With an intro lasting some five minutes, the room turns dark. A few beams of bright, yellow light are cast onto the two side banners, which have some Norse mythology -style symbols written on them. Also, there is a constant white light on the metal-crafted symbol positioned dead centre on the stage. This is clearly a mood setter and people are already being drawn towards the stage, even though the rest of the stage remains completely dark. After the long build-up, the classic guitar intro of the first track, “Born from the Serpent’s Eye” from their new album “Thrice Woven”, is aired. The stage is now lit in cold yellow and blue lights and it really helps get into WITTR’s heads as their music revolves around nature, the cosmos and mythology. And as the quiet passage of the aforementioned song is reached, the entire room is smeared in darkness. Only a single beam of light hits the sigil at the front of the stage, and the breathtaking atmosphere, beautifully accompanied by the clean, female singing, really comes to its own. One quickly notices that the band doesn’t seem to have a bassist this time around, so apart from the two brothers, Aaron and Nathan Weaver, the line-up consists of Kody Keyworth & Trevor Deschryver, Peregrine Sommervile and Brittany McConnell on guitars, drums and keyboard, respectively. But despite this, the sound has improved from the opening act; the punch in both the vocals and drums is noticeably stronger now.

The audience stares at the stage in silence and awaits what’s about to unfold next. The song structure varies from blasting tremolo accompanied by haunting shrieks to quieter passages with droning synths and instrumental backdrops from Sommervile’s keyboard, and in between the songs, ocean-like sounds are played to tie the entire concert neatly together into what is essentially a single, magnificent song. Again though, the crowd is quite scattered and I’m not even sure the venue is half full. This is a bit unfortunate, as it takes something away from their performance. Perhaps it would have been more fitting to have this band playing a smaller stage, such as this venue’s own Atlas? To be sure, this doesn’t take anything away from the band, as they play with both vigour and flare, and the haunting songs are executed to perfection. Just as was the case with Sunken, interaction with the audience is kept to a minimum, but this is fine because it is done to keep the suspended atmosphere intact. The band is in a world of its own, and most likely the musicians don’t even notice the crowd in the smoke and incense -filled room.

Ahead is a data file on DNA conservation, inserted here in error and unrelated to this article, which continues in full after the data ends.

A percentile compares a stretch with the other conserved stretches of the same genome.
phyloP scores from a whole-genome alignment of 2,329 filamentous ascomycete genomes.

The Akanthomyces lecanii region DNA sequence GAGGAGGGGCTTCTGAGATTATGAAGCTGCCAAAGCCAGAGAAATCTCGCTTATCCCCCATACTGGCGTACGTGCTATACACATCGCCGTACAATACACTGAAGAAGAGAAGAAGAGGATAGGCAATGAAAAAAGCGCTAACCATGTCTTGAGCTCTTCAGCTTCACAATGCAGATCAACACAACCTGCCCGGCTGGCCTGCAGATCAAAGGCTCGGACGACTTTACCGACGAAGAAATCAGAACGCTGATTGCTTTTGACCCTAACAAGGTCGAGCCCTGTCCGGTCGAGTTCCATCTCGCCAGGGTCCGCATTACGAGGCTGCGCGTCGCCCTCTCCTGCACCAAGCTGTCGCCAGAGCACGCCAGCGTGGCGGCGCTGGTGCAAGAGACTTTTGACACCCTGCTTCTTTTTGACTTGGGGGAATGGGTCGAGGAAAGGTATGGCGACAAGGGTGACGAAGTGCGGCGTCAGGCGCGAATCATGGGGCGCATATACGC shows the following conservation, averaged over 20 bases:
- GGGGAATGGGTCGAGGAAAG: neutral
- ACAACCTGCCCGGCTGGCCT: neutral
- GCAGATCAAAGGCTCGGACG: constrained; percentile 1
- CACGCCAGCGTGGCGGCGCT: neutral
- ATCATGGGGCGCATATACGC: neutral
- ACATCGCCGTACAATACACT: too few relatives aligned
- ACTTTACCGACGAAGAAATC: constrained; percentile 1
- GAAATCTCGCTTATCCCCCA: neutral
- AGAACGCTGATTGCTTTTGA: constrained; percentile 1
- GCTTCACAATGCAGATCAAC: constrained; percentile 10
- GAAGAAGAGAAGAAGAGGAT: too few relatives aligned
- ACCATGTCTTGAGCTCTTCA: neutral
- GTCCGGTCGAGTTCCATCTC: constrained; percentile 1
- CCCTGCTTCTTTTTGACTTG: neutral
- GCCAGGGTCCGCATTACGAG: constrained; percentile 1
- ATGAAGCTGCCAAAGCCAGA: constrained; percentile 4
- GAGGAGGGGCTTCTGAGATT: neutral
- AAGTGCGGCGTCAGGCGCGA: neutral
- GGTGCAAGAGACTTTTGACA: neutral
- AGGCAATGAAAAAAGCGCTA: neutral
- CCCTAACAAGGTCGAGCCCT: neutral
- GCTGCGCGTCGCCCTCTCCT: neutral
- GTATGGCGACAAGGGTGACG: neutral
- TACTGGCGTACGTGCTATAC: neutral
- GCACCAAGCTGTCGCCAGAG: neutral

Overall, the band manages to keep the crowd in a state of suspense by virtue of the progressive parts before the climax in each song is reached, and then blasts away in a vortex of tremolo and menacing screeches. Maybe I just had my expectations set too high — but the mood of the entire concert is not as intense as one could’ve hoped for, even though the band does everything right. It still misses that last elusive ’it’ to really make it a truly memorable and remarkable concert, but I would still go see them if I ever get the chance again! Alas, the wolves thus leave the stage without much fanfare and still without uttering a single word.


  • 01. Born from the Serpent’s Eye
  • 02. Dea Artio
  • 03. Vastness and Sorrow
  • 04. The Old Ones Are with Us
  • 05. Prayer of Transformation
  • 06. I Will Lay Down My Bones Among the Rocks and Roots